An international team of researchers using computer time lent to them by Google has found every way the popular Rubik's Cube puzzle can be solved, and showed it can always be solved in 20 moves or less.
The study is just the latest attempt by Rubik's enthusiasts to figure out the secrets of the cube, which has proven to be altogether far more complicated that its jaunty colors might suggest.
At the crux of the quest has been a bid to determine the lowest number of moves required to get the cube from any given muddled configuration to the color-aligned solution.
"Every solver of the Cube uses an algorithm, which is a sequence of steps for solving the Cube," said the team of mathematicians, who include Morley Davidson of Ohio's Kent State University, Google engineer John Dethridge, German math teacher Herbert Kociemba and Tomas Rokicki, a California programmer.
"There are many different algorithms, varying in complexity and number of moves required, but those that can be memorized by a mortal typically require more than forty moves."
"One may suppose God would use a much more efficient algorithm, one that always uses the shortest sequence of moves; this is known as God's Algorithm. The number of moves this algorithm would take in the worst case is called God's Number. At long last, God's Number has been shown to be 20."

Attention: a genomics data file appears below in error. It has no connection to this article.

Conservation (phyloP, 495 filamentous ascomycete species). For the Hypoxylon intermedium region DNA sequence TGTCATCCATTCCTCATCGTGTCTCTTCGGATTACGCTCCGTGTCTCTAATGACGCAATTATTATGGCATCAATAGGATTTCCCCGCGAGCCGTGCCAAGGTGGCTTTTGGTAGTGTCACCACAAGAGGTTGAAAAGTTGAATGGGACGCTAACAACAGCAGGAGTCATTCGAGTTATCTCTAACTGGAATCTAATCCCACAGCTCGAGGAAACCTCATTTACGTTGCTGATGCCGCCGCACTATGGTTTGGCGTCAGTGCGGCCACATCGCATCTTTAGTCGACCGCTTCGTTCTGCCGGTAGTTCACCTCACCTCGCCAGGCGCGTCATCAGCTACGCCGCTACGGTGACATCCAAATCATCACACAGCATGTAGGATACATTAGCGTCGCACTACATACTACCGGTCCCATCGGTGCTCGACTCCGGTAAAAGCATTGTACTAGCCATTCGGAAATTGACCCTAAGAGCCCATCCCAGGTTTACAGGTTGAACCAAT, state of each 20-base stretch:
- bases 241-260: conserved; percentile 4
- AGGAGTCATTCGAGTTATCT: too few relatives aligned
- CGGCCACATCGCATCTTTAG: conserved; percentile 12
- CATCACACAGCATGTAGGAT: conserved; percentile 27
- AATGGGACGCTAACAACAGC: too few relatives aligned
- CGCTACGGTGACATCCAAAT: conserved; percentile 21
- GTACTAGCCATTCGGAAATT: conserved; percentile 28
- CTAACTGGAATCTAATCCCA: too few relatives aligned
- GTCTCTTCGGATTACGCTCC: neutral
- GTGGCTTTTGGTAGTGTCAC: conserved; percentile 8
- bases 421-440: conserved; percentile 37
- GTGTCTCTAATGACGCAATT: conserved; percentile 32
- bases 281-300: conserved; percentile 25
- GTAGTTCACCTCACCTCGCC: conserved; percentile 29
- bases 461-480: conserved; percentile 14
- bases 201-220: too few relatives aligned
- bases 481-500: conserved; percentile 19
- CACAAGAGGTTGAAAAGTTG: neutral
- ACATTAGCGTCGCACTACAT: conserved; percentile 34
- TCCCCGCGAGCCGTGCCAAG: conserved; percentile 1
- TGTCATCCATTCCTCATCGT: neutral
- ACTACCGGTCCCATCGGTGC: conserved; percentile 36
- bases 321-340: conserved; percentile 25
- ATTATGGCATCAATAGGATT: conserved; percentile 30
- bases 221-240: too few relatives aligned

The research, published online, ends a 30-year search for the most efficient way to correctly align the 26 colored cubes that make up Erno Rubrik's 1974 invention.
"It took fifteen years after the introduction of the Cube to find the first position that provably requires 20 moves to solve," the team said. "It is appropriate that fifteen years after that, we prove that twenty moves suffice for all position."
Using computers lent to them by Google -- the company won't disclose how many or how powerful they are -- the team crunched through billions of Cube positions, solving each one over a period of "just a few weeks."
The study builds on the work of a veritable pantheon of Rubik's researchers, starting with Morwen Thistlethwaite who in 1981 showed 52 moves were sufficient to reach the solution from any given Cube position.
By May 1992, Michael Reid showed 39 moves was always sufficient, only to be undercut a mere day later by Dik Winter, who showed 37 moves would work.
Rubik's enthusiasm extends not only to God's number, but the speed with which the tricky puzzle can be solved.
The current world record holder is Dutch Erik Akkersdijk who successfully solved the puzzle in just 7.08 seconds.
Explore further: Innovative new supercomputers increase nation's computational capacity and capability